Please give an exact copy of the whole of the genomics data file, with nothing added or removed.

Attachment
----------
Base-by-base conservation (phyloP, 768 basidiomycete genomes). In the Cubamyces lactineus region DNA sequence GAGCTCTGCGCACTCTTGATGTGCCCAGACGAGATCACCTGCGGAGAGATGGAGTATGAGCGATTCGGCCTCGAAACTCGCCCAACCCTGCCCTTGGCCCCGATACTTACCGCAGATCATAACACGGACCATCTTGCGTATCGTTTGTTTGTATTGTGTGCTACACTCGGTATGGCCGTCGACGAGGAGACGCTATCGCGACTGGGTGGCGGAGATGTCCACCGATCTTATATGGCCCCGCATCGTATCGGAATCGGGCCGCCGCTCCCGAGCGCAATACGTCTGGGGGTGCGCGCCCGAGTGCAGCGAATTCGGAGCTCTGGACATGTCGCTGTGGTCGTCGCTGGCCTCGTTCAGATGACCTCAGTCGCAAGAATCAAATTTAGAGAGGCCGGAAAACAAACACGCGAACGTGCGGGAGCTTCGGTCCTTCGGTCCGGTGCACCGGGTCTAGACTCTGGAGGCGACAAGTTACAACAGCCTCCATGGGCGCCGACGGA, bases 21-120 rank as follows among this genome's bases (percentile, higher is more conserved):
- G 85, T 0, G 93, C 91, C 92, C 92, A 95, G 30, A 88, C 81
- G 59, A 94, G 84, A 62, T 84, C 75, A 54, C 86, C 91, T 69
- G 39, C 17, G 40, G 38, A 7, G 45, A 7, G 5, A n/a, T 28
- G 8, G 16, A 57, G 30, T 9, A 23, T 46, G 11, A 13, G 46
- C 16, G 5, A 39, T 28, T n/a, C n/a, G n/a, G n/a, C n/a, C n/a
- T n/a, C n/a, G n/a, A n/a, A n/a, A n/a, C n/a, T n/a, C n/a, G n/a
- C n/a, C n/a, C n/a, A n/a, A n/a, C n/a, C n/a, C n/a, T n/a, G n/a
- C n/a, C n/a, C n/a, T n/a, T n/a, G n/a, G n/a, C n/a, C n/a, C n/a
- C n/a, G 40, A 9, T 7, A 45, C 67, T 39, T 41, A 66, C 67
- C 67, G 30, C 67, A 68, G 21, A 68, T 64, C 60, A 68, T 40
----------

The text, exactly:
Base-by-base conservation (phyloP, 768 basidiomycete genomes). In the Cubamyces lactineus region DNA sequence GAGCTCTGCGCACTCTTGATGTGCCCAGACGAGATCACCTGCGGAGAGATGGAGTATGAGCGATTCGGCCTCGAAACTCGCCCAACCCTGCCCTTGGCCCCGATACTTACCGCAGATCATAACACGGACCATCTTGCGTATCGTTTGTTTGTATTGTGTGCTACACTCGGTATGGCCGTCGACGAGGAGACGCTATCGCGACTGGGTGGCGGAGATGTCCACCGATCTTATATGGCCCCGCATCGTATCGGAATCGGGCCGCCGCTCCCGAGCGCAATACGTCTGGGGGTGCGCGCCCGAGTGCAGCGAATTCGGAGCTCTGGACATGTCGCTGTGGTCGTCGCTGGCCTCGTTCAGATGACCTCAGTCGCAAGAATCAAATTTAGAGAGGCCGGAAAACAAACACGCGAACGTGCGGGAGCTTCGGTCCTTCGGTCCGGTGCACCGGGTCTAGACTCTGGAGGCGACAAGTTACAACAGCCTCCATGGGCGCCGACGGA, bases 21-120 rank as follows among this genome's bases (percentile, higher is more conserved):
- G 85, T 0, G 93, C 91, C 92, C 92, A 95, G 30, A 88, C 81
- G 59, A 94, G 84, A 62, T 84, C 75, A 54, C 86, C 91, T 69
- G 39, C 17, G 40, G 38, A 7, G 45, A 7, G 5, A n/a, T 28
- G 8, G 16, A 57, G 30, T 9, A 23, T 46, G 11, A 13, G 46
- C 16, G 5, A 39, T 28, T n/a, C n/a, G n/a, G n/a, C n/a, C n/a
- T n/a, C n/a, G n/a, A n/a, A n/a, A n/a, C n/a, T n/a, C n/a, G n/a
- C n/a, C n/a, C n/a, A n/a, A n/a, C n/a, C n/a, C n/a, T n/a, G n/a
- C n/a, C n/a, C n/a, T n/a, T n/a, G n/a, G n/a, C n/a, C n/a, C n/a
- C n/a, G 40, A 9, T 7, A 45, C 67, T 39, T 41, A 66, C 67
- C 67, G 30, C 67, A 68, G 21, A 68, T 64, C 60, A 68, T 40